Officials with the U.S. Department of Health and Human Services (HHS) last week quietly released hundreds of pages of documents detailing the agency’s recommendation that cannabis be moved from Schedule I to Schedule III under the Controlled Substances Act (CSA). The recommendations were released following a FOIA request to Texas-based attorney Matt Zorn of the On Drugs Substack, and Zorn promptly released the documents to the public on Saturday.
While the unredacted documents are not laden with new revelations, the release confirms reports from last year that federal scientists were recommending the shift to Schedule III and reveals the federal agency’s reasoning behind the change.
The 252-page document states that despite being the most commonly used illegal drug, cannabis “does not produce serious outcomes compared to drugs in Schedules I or II” and, in fact, “the vast majority of individuals who use marijuana are doing so in a manner that does not lead to dangerous outcomes to themselves or others.”
Additionally, officials highlighted findings that cannabis could carry significant medicinal benefits — this directly contrasts the plant’s current Schedule I classification, which is reserved for “drugs with no currently accepted medical use and a high potential for abuse.” While the plant was found to carry some risk of physical dependence, HHS noted that the risk of serious outcomes is low.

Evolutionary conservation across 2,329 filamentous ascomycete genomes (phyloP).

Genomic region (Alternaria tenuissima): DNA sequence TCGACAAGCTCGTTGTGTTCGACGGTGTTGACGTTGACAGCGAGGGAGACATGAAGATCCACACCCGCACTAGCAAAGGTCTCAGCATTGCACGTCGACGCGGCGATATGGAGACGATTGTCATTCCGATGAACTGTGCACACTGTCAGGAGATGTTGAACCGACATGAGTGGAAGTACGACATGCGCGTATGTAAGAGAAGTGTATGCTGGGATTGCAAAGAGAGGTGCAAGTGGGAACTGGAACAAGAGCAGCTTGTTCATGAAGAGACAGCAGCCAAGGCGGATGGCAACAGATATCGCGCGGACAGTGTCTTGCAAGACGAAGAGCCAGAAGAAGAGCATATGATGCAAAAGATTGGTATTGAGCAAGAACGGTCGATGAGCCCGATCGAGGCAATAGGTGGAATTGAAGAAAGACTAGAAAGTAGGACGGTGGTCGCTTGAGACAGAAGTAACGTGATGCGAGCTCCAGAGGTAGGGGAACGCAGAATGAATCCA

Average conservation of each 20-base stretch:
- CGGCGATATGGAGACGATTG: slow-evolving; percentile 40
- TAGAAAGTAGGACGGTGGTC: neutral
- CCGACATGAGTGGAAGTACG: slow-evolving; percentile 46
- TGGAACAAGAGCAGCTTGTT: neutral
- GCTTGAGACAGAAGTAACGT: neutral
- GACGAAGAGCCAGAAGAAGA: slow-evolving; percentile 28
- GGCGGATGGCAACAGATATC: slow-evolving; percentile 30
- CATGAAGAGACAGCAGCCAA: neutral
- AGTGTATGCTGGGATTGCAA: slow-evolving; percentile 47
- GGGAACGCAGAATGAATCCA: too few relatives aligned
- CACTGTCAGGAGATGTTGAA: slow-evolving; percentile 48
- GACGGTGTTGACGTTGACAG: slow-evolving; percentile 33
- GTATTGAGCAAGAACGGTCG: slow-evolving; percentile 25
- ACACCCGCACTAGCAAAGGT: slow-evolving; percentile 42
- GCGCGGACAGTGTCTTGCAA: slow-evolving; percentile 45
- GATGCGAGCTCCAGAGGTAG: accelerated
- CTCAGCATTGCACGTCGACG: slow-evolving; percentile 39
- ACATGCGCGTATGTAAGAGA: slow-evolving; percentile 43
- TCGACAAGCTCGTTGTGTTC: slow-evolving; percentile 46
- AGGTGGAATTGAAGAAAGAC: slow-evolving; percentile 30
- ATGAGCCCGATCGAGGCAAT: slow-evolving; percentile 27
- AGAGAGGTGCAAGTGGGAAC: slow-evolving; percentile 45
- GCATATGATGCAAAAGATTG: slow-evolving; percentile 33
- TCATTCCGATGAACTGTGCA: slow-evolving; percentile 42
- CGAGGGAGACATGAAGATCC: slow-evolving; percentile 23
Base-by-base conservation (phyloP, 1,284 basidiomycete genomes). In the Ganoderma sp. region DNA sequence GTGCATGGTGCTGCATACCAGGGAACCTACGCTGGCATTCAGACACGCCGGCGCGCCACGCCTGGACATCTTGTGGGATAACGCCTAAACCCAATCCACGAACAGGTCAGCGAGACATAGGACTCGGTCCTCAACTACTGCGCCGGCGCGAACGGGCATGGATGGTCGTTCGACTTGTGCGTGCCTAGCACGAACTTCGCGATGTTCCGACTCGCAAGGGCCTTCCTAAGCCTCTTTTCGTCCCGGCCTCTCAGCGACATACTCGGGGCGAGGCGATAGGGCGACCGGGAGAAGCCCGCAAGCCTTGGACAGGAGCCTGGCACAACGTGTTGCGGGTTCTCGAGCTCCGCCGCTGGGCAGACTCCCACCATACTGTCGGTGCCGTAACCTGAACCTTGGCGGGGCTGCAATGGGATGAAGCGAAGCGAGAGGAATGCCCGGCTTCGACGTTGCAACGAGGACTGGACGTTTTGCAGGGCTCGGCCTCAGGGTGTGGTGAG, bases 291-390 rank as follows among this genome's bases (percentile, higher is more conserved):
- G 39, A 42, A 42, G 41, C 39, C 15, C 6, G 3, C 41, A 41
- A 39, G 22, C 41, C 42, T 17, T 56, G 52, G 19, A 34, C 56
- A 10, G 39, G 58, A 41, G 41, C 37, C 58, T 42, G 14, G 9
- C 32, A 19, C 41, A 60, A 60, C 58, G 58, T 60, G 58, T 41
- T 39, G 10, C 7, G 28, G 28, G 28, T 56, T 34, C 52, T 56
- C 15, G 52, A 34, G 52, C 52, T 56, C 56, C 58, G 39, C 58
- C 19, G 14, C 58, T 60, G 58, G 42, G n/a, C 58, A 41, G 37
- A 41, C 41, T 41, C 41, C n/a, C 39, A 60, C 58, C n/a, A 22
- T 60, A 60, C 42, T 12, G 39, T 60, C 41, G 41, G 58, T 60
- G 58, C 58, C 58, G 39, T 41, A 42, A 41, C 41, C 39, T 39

HHS Secretary Xavier Becerra told the New York Times that his department has been coordinating with DEA about the potential for rescheduling cannabis and had “communicated to them our position.”
After news of the Schedule III recommendation broke last year, a group of Republican lawmakers urged the DEA Administrator Anne Milgram in a letter to reject the recommendation. DEA would later assert to Congress in a letter revealed early this year that the agency has the “final authority” on any decision regarding the status of cannabis under the Controlled Substances Act.
In terms of the industry, it’s not completely clear what a Schedule III reclassification would bring but cannabis entrepreneurs, scientists, and lobbyists believe it would at the very least relax restrictions on cannabis medicine, research, and banking.
“The importance of a federal agency publicly acknowledging that cannabis is inappropriately classified as a Schedule I substance and has accepted medical use cannot be overstated,” said Saphira Galoob, Executive Director of the National Cannabis Roundtable, in a press release. (Full Story)